What then is Christ’s response to the restlessness and questioning of young people? In the Gospel, he first responds to the young man by telling him, “No one is good but God alone.” St. John Paul II wrote that this answer points to the fact that God is love – the “source and final completion” of all morals and values. He wrote that our nature as beings made in the image of God brings us to ask these very existential questions.
“Your youth opens different prospects before you; it offers you as a task the plan for the whole of your lives,” he wrote. “Hence the question about values; hence the question about the meaning of life, about truth, about good and evil.”
“When Christ in his reply to you tells you to refer all this to God, at the same time he shows you what the source and foundation of this is in yourselves…These questions show how man without God cannot understand himself, and cannot even fulfil himself without God. Jesus Christ came into the world first of all in order to make each one of us aware of this.”
“Witness to man’s immortality”
St. John Paul II wrote that, even in a time before the internet and social media, the endless scientific and technological advances of the modern world dominate people’s “thoughts, capacities, tendencies and passions” if the purpose for their life is not aligned to Christ’s, who is, by his death and resurrection, the “witness to man’s immortality.”
“When we place ourselves in the presence of Christ, when he becomes the confidant of the questionings of our youth, we cannot put the question differently from how [the rich young man] put it: ‘What must I do to inherit eternal life?’”
“Any other question about the meaning and value of our life would be, in the presence of Christ, insufficient and unessential…Without eternal life, temporal existence, however rich, however highly developed in all aspects, in the end brings man nothing other than the ineluctable necessity of death.”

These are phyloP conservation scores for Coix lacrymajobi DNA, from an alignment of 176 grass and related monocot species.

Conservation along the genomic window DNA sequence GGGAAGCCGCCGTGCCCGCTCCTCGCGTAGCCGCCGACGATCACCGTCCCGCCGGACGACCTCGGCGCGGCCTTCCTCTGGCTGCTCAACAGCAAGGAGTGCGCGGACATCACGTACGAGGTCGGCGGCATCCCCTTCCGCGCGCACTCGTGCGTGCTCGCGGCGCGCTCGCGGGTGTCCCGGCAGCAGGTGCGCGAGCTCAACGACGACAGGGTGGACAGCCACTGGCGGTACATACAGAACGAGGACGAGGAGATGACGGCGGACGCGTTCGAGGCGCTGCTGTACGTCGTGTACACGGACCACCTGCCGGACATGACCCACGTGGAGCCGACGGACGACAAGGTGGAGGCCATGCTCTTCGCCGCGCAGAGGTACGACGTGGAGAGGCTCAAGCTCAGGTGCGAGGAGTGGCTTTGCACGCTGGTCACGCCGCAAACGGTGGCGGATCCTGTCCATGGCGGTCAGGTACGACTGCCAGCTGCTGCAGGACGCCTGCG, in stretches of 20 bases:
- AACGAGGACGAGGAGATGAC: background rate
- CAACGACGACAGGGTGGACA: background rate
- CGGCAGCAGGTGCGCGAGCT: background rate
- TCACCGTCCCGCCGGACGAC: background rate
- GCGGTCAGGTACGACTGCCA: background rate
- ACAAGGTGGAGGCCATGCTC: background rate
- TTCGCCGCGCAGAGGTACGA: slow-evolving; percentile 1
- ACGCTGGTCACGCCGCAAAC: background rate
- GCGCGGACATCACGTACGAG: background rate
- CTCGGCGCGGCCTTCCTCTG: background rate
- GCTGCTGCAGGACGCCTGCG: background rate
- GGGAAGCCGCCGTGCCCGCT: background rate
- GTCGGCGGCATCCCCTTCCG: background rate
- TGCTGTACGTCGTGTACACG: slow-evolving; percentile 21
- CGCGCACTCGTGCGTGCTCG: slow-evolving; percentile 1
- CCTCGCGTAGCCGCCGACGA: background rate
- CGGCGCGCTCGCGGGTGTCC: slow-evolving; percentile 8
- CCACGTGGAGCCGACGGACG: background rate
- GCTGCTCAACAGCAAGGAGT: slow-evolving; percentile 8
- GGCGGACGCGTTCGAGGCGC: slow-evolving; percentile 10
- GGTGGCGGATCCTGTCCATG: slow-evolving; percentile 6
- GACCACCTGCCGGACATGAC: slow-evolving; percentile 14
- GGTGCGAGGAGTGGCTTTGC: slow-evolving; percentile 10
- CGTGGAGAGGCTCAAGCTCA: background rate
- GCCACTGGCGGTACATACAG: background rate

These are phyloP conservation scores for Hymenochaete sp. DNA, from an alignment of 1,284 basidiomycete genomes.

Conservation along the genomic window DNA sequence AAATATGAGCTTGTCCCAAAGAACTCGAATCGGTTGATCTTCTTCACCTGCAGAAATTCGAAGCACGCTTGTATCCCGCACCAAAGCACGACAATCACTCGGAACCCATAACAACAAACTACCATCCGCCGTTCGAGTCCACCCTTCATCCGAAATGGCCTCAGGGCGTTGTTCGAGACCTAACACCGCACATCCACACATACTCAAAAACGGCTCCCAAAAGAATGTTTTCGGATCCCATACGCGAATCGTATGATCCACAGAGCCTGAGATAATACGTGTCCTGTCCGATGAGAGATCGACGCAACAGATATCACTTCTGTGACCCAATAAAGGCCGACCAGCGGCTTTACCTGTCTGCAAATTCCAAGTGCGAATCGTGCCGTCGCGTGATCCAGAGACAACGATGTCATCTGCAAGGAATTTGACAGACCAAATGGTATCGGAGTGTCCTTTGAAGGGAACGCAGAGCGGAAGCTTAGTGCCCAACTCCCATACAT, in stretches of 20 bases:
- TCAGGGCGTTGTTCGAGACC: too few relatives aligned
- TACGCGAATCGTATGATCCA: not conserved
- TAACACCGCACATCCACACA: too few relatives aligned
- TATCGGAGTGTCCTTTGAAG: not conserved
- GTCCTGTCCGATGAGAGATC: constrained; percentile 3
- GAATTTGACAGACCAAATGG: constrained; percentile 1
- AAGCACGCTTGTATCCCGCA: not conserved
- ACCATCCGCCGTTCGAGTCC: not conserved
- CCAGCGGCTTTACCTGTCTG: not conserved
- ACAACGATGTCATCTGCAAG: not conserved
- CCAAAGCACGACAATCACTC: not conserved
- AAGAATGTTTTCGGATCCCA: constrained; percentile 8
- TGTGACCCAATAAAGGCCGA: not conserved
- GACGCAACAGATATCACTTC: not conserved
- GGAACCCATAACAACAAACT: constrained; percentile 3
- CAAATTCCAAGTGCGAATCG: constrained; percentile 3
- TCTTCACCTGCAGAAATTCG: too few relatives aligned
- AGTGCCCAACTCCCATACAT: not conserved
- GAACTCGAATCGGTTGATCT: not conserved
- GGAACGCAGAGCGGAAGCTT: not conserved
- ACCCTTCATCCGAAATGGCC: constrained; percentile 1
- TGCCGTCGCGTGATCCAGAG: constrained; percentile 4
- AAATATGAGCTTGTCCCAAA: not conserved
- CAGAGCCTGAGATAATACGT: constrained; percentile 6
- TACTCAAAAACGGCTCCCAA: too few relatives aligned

“Do you know the commandments?”
Christ’s response to the rich young man, telling him to keep God’s commandments, is proposed to all youth, John Paul II wrote. God’s commandments “determine the essential bases of behavior, decide the moral value of human acts, and remain in organic relationship with man’s vocation to eternal life.”
“In the words of divine Revelation is inscribed the clear code of morality, of which the tablets of the Decalogue of Mount Sinai remain the key- point, and the culmination of which is found in the Gospel: in the Sermon on the Mount and in the commandment of love.”
This code of morality is also “inscribed in the moral conscience of humanity,” he wrote. The pope noted that St. Paul called conscience a “witness” to the moral law written in the gospel.
“The upright conscience responds with an interior reaction to man’s corresponding deeds: it accuses or excuses,” St. John Paul II wrote. “But the conscience must not be distorted; the fundamental formulation of the principles of morality must not surrender to deformation by any kind of relativism or utilitarianism.”
The pope told young people that “Christ asks you about the state of your moral awareness, and at the same time he questions you about the state of your conscience. This is a key question for man: it is the fundamental question of your youth, one that concerns the whole plan of life which must be formed precisely in youth … The value of this plan depends in an essential way on the authenticity and rectitude of your conscience. It also depends on its sensitivity.”
“Man carries with him the treasure of conscience, the deposit of good and evil, across the frontier of death, in order that, in the sight of him who is holiness itself, he may find the ultimate and definitive truth about his whole life,” JPII wrote.
In response to Christ’s statement about the commandments, the rich young man is able to say that he has observed the commandments from his youth; in other words, he has cultivated what the saintly pope called a “moral personality.”
“It is my hope that your youth will provide you with a sturdy basis of sound principles, that your conscience will attain in these years of your youth that mature clearsightedness that during your whole lives will enable each one of you to remain always a ‘person of conscience’, a ‘person of principles’, a ‘person who inspires trust’, in other words, a person who is credible,” he wrote.